T3 Total $75, T3 Free $75, T3 Uptake $75, T4 Total $75, T4 Free $75

The combination of the Thyroid Profile (T3 Uptake, T4) and the TSH test is ideal for evaluating thyroid function and/or symptoms of an overactive thyroid (hyperthyroidism) or an underactive thyroid gland (hypothyroidism). Possible indications of thyroid hormone disorder are being tired, anxious, uptight, experiencing weight gain or loss, constipation, feeling too cold or hot, dry skin, frequent menstrual cycles, rapid heart rate, nervousness, or diarrhea.

The test is also ordered for people who have been diagnosed with a thyroid diseases or disorder to check the efficacy of the thyroid treatment and determine if dosages should be changed. The T3 test can be a screen for newborns to see if their thyroid gland functions are normal. Catching congenital hypothyroidism early can prevent abnormal growth and development and intellectual disability.

T3 is one of the hormones made by the thyroid, the butterfly-shaped gland found in front of the windpipe. T3 and thyroxine (T4) are essentially the same, although T3 more greatly affects how the body uses energy than T4. The main difference is that T4 is the major storage form of thyroid hormone. It restores the T3 level.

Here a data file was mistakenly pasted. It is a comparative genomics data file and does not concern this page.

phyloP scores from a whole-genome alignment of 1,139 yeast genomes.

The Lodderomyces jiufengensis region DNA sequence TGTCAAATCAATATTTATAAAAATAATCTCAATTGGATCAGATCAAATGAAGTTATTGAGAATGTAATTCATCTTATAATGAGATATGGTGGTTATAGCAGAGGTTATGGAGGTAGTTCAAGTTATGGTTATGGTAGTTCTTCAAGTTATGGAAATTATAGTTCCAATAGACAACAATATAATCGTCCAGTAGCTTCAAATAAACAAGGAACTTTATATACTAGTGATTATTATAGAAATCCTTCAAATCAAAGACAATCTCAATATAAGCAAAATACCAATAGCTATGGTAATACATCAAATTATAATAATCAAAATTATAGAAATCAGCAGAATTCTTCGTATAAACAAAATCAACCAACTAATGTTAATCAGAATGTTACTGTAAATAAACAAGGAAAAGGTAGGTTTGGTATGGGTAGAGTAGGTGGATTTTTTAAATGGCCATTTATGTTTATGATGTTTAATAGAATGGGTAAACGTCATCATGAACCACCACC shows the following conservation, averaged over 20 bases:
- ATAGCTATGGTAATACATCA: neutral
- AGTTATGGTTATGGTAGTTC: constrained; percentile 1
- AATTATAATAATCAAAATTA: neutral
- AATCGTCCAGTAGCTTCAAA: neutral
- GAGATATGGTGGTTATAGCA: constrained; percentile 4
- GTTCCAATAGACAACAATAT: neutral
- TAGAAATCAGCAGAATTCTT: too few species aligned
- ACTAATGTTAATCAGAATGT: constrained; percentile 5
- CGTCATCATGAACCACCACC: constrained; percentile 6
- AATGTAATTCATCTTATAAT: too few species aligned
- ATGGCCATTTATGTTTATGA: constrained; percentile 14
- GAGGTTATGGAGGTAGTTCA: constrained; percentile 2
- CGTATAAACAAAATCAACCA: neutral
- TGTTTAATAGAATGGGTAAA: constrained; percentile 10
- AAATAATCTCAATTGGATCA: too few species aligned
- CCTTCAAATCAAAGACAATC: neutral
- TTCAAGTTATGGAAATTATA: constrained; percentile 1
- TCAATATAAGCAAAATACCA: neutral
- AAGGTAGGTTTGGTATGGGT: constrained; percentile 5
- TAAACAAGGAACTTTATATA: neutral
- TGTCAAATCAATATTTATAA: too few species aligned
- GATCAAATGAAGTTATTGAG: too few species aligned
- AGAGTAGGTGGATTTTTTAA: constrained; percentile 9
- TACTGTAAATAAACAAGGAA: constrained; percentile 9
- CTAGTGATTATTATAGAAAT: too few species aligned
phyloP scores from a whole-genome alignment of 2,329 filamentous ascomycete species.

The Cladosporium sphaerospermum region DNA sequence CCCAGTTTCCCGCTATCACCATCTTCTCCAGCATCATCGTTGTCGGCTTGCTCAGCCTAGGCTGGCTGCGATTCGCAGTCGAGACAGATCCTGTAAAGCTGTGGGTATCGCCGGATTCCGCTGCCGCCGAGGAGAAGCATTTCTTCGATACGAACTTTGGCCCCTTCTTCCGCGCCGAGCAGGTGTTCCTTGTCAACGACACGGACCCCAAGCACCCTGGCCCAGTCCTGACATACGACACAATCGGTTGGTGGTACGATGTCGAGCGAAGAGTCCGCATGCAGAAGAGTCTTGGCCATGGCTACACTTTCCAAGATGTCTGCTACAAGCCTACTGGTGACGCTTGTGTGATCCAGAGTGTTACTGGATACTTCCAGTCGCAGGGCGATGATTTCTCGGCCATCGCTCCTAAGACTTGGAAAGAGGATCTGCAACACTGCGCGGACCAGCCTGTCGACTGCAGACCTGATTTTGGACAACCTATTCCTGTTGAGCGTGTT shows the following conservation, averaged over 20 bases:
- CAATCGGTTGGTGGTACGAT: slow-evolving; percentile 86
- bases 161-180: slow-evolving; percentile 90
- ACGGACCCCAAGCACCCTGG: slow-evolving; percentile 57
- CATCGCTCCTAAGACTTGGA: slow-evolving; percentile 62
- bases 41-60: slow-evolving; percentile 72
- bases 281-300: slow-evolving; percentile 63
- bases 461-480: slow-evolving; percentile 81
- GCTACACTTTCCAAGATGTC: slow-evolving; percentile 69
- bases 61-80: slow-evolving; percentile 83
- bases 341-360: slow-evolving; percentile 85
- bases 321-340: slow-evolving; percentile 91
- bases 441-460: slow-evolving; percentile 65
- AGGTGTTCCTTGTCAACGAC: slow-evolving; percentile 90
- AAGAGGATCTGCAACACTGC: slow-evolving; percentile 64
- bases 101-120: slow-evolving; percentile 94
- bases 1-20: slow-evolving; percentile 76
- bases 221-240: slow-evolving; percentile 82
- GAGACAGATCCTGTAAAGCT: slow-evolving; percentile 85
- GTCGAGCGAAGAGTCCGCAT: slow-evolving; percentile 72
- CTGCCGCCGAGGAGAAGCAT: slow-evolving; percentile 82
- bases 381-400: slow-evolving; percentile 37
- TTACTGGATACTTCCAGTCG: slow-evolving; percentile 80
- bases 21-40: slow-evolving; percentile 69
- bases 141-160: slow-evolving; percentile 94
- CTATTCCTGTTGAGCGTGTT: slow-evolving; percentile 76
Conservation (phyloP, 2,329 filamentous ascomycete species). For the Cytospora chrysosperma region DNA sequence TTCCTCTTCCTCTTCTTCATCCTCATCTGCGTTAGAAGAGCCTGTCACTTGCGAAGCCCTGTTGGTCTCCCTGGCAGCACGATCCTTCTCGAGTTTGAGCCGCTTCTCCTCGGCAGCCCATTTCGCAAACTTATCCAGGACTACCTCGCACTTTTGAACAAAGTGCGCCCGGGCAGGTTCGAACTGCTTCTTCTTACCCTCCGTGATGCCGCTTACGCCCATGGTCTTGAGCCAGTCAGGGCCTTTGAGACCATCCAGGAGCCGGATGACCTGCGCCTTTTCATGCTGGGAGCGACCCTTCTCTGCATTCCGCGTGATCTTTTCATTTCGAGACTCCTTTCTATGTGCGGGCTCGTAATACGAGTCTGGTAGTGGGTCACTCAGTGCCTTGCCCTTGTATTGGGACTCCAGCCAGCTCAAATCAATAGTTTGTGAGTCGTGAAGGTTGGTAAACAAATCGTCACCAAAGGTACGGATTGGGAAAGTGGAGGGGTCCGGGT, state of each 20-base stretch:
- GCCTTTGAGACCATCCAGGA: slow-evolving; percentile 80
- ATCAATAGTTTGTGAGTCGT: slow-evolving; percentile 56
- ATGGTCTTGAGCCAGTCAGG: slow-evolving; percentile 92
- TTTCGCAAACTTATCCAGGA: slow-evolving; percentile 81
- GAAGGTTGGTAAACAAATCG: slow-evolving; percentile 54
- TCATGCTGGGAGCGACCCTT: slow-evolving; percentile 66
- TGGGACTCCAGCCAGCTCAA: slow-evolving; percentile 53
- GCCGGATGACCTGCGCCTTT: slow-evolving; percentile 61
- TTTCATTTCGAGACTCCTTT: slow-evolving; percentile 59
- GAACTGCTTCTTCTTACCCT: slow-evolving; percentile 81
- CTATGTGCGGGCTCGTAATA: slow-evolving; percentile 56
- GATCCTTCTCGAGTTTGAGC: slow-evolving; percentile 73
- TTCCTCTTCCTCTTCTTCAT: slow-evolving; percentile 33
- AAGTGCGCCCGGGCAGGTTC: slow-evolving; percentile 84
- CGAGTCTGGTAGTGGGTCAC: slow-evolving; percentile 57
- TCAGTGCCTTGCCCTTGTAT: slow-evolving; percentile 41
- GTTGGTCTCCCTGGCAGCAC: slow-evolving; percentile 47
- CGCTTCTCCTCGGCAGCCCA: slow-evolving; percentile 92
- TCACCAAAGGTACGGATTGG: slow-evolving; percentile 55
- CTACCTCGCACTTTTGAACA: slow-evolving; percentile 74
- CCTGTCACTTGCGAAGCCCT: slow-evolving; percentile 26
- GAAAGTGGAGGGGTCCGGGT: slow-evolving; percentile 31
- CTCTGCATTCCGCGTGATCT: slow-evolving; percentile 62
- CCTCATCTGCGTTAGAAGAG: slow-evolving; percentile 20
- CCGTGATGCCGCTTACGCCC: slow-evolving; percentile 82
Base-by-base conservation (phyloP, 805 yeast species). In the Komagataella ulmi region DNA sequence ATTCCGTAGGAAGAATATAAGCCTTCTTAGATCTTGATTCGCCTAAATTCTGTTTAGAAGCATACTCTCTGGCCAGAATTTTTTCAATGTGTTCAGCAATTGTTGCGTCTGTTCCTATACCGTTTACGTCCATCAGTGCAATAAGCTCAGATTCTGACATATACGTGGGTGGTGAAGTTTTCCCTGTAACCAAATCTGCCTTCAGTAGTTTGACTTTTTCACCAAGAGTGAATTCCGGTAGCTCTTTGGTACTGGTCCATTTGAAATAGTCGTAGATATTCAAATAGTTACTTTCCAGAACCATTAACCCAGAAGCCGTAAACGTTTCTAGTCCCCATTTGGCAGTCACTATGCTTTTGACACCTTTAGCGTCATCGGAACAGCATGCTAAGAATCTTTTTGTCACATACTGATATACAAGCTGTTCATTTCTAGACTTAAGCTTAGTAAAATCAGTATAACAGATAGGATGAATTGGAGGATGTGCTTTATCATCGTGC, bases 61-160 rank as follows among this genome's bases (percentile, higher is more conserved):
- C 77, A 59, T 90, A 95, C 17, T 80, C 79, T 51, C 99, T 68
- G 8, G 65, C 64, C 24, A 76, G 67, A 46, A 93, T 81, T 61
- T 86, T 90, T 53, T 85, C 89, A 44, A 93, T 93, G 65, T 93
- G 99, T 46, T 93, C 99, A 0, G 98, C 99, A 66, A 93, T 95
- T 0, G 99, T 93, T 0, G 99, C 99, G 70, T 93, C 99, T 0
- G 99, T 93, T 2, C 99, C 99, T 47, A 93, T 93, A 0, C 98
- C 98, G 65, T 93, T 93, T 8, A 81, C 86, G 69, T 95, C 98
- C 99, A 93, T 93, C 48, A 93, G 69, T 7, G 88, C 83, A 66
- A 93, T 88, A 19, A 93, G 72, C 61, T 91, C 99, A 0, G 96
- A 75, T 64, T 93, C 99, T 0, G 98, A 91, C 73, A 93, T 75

Both T3 and T4 are needed for normal brain development, especially during the first three years of life. These hormones help children grow and develop normally. In adults the hormones regulate metabolism: how the body uses energy. According to the United States Preventive Services Task Force, all newborns should be tested for congenital hypothyroidism.

Most of the T3 in the blood is bound to thyroxine-binding globulin. Less than one percent of the T3 is free. The T3 blood test assesses both free and bound T3 to help determine what may be causing an abnormal thyroid-stimulating hormone (TSH) test.

The thyroid-stimulating hormone (TSH) blood test is used to check for thyroid gland problems. Elevated TSH levels can indicate an underactive thyroid gland (hypothyroidism) which can cause symptoms such as excessive weight gain, tiredness, constipation, feeling too cold, dry skin, or frequent menstrual cycles.

Low TSH levels can indicate an overactive thyroid (hypothyroidism) which can cause symptoms such as excessive weight loss, rapid heart rate, nervousness, feeling too hot, diarrhea, or irregular menstrual cycles.

TSH levels can also help to determine whether hyperhyroidism is due to a damaged thyroid gland or some other cause (for example a problem with the pituitary gland or the hypothalamus; if this is ascertained a Prolactin test should be performed in addition to the TSH.)

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